I have to admit: I tried to read N. K. Jemisin’s Fifth Season but had to put it down. The world and premise was good, but something about the style bothered me. I then picked up The City We Became which has an equally interesting premise. I still had some issues with the style, but I did manage to finish it.
The City We Became is set in a world where major cities eventually develop avatars, people who represent the spirit of that place incarnate. Naturally, there are forces which oppose cities gaining this kind of spirit/power. The story opens with an unnamed narrator and someone named Paulo who seem to be trying to guide the narrator through some kind of spiritual growth connected with New York City. Whoever the narrator is ends up becoming an avatar for the city and battling the unknown force, and winning, but the city’s manifestation can’t complete itself because the narrator is somehow injured and passes out. This apparently then results in five new avatars being created, one for each of the five boroughs of the city. Each avatar has to realize what they have become, find their counterparts, and figure out how to stop the bad thing trying to stop their city from becoming what it could be.
The novel alternates between Manny, Bronca, Brooklyn, Padmini, and Aislyn; if the names seem suggestive, that’s because they are. You can basically guess who represents where. It also turns out that, in addition to being connected to the spirit of what their borough represents, each one has a special ability that allows them to connect to the power of their city to fight the bad thing. Once they find each other, they then need to find the individual who represents the city as whole if they want to defeat the threat to what makes NYC alive and itself.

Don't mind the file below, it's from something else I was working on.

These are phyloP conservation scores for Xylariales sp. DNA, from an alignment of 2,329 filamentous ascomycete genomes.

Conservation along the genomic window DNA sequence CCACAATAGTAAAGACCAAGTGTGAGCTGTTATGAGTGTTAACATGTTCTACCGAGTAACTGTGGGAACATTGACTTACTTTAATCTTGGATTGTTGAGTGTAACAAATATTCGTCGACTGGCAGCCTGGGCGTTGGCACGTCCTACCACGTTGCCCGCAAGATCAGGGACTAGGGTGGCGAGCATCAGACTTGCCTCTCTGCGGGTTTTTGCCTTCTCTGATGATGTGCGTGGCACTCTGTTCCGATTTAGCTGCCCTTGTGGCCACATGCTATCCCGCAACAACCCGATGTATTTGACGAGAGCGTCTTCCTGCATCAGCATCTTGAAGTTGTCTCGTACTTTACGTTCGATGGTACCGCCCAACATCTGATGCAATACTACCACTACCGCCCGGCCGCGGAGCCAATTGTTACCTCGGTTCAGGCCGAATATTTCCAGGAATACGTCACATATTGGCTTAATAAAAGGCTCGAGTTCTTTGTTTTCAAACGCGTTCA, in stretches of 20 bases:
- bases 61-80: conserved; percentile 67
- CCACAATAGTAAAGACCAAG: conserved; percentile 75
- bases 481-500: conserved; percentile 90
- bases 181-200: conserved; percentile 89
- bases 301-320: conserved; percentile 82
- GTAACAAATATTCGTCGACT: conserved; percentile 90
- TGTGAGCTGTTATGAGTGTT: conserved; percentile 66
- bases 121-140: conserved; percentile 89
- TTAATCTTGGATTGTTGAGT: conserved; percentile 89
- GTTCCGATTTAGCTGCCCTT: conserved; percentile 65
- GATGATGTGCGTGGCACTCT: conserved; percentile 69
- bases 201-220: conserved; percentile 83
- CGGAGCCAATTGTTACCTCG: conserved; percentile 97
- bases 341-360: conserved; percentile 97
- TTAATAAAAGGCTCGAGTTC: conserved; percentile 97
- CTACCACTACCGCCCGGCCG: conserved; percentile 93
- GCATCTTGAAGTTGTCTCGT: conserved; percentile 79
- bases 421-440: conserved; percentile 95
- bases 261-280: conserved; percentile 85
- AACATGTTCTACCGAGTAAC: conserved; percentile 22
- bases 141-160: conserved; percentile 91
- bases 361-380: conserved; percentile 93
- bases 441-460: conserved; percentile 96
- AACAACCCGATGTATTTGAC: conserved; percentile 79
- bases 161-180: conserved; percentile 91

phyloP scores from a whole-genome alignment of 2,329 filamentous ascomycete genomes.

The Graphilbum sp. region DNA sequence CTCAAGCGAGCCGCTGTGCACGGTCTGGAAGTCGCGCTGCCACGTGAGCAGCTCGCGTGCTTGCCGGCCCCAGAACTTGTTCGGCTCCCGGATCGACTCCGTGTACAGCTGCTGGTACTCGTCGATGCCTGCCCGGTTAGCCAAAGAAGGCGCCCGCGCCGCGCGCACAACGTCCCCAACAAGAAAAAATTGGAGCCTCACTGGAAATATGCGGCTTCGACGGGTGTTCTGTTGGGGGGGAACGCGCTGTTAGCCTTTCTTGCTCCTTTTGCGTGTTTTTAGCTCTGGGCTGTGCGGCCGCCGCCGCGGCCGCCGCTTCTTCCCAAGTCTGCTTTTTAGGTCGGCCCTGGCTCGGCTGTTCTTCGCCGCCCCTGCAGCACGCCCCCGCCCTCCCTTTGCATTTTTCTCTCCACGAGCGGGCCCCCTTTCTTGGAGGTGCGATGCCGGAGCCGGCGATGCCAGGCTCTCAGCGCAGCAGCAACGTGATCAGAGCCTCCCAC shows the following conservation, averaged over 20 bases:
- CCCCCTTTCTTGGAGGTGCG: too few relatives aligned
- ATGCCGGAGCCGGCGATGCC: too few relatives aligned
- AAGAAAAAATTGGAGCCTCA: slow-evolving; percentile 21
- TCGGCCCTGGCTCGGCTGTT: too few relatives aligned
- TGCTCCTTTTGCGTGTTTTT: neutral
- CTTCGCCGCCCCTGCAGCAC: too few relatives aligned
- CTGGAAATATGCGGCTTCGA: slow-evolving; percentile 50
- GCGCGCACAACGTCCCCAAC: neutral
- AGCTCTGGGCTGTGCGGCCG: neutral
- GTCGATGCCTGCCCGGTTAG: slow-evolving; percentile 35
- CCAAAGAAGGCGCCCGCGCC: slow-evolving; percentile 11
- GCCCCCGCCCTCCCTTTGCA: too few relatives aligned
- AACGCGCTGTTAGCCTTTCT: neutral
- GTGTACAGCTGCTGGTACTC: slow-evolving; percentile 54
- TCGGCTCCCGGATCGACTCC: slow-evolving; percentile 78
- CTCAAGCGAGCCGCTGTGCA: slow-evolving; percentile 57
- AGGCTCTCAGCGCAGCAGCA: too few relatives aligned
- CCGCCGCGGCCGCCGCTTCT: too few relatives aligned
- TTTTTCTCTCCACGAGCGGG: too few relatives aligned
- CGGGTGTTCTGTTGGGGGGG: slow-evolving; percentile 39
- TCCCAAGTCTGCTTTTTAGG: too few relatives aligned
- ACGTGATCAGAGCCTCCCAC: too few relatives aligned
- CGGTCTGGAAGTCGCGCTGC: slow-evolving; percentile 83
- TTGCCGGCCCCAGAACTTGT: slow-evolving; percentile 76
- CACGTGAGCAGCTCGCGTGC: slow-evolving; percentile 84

The bad thing manifests itself as tentacular creatures and tentacles sort of sticking to people seems to represent them being taken over. If you’re stuck with a tentacle, it seems to infect you with a particular worst form of yourself. If a fight scene involving a bridge being attacked by tentacles and the heroes being approached by the mysterious but vaguely threatening Woman in White (vaguely threatening until she’s actually threatening) sounds a little Lovecraftian to you, you’re also right. Some of Lovecraft’s signature techniques and stories get directly addressed twice in the novel, including some of the well-known racism attached to certain of his stories. This all fits quite well into the themes of racism and belonging within the novel, but honestly if you have to directly explain your main literary allusion twice, that’s like having to explain your own joke, twice. For me, that’s trying too hard to make a point that’s well enough made without the Lovecraft; catching that allusion for myself, which I did, would have made much more interesting and meaningful. Or at least put it in the afterward that this was basically using Lovecraft vs Lovecraft.
Some of the spiritual stuff that happens is also described in vague enough terms that it didn’t really interest me, and I had to struggle through those parts. Again, it seemed like the story was trying too hard to be “literary”, and it doesn’t need to.
This is an interesting story, with some really timely commentary. It’s pretty good speculative sci-fi/fantasy fiction too. The writing just gets in the way of things sometimes, and I’m now thinking I might know what bothered me about The Fifth Season; maybe I’ll try again with that one.